I always considered that all other spiritual books are something of a “lead-up” to Paramahansa!

    But I too, love Sivananda, and Thought Power is one of my favorites.

    In an off the wall turn of questions, I’ve been wondering lately, what the possibilities would be of finding an honest-to-goodness Tai Chi/Chi Gong master, right here, in the big city. I imagine that, like a true master in any field, they are few. Do you have any thoughts on this?

    • I was very fortunate, I suppose, to find my 2 teachers, first Susan Rabinowitz at the Toaist Arts Center in New York who taught me excellent basics of stance, posture, and internal understanding. I wanted more of a martial understanding and literally cried when I saw video of Master Leungh Shum. It was how I imagined Tai Chi to be but rarely saw. I found his school in New York, learned excellent form and martial use of tai chi. He has many student who have gone on to become masters themselves and if you go to the website, Yingjowpai.com you will see his authorized list of masters and sifus under his lineage, and there are quite a few in California, though I don’t know if any are close to you.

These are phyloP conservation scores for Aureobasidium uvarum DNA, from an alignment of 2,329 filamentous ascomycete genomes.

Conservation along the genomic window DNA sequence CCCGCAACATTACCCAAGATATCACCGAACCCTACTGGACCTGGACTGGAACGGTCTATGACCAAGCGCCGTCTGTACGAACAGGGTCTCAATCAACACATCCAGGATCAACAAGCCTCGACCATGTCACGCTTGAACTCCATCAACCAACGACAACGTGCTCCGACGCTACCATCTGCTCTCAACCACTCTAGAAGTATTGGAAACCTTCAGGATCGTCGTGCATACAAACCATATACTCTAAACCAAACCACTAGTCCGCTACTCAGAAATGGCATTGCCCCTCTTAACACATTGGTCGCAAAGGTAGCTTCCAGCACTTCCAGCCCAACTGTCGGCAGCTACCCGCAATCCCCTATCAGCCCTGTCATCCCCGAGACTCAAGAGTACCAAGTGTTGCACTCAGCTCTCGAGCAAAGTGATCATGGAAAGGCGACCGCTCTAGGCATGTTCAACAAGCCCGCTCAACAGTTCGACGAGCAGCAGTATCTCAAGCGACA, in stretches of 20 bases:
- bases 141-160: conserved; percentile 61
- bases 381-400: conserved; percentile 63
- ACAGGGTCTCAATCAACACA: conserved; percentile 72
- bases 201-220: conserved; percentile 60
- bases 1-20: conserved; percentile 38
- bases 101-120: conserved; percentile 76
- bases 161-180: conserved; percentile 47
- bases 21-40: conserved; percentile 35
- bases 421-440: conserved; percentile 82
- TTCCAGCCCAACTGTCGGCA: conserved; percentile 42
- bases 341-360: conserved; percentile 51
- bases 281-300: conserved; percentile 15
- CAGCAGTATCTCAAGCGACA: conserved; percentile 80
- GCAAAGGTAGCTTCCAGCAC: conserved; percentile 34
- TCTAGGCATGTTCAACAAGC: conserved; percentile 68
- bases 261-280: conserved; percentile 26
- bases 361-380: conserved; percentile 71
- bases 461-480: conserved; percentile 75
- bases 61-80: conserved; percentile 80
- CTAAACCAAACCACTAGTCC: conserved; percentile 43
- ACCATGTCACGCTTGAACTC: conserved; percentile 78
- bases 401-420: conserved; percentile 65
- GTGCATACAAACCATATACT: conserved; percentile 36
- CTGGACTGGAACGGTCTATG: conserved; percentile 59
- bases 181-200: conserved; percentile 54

They are authentic and legitimate, but while you would learn exellent and correct posture and form, they don’t explain what’s going on much, I assume a remnant of old teaching style where you just follow the teacher. They do give excellent correction, but at Susan’s school, you really got an understanding of what was going on and she explained a lot, particularly internal anatomy.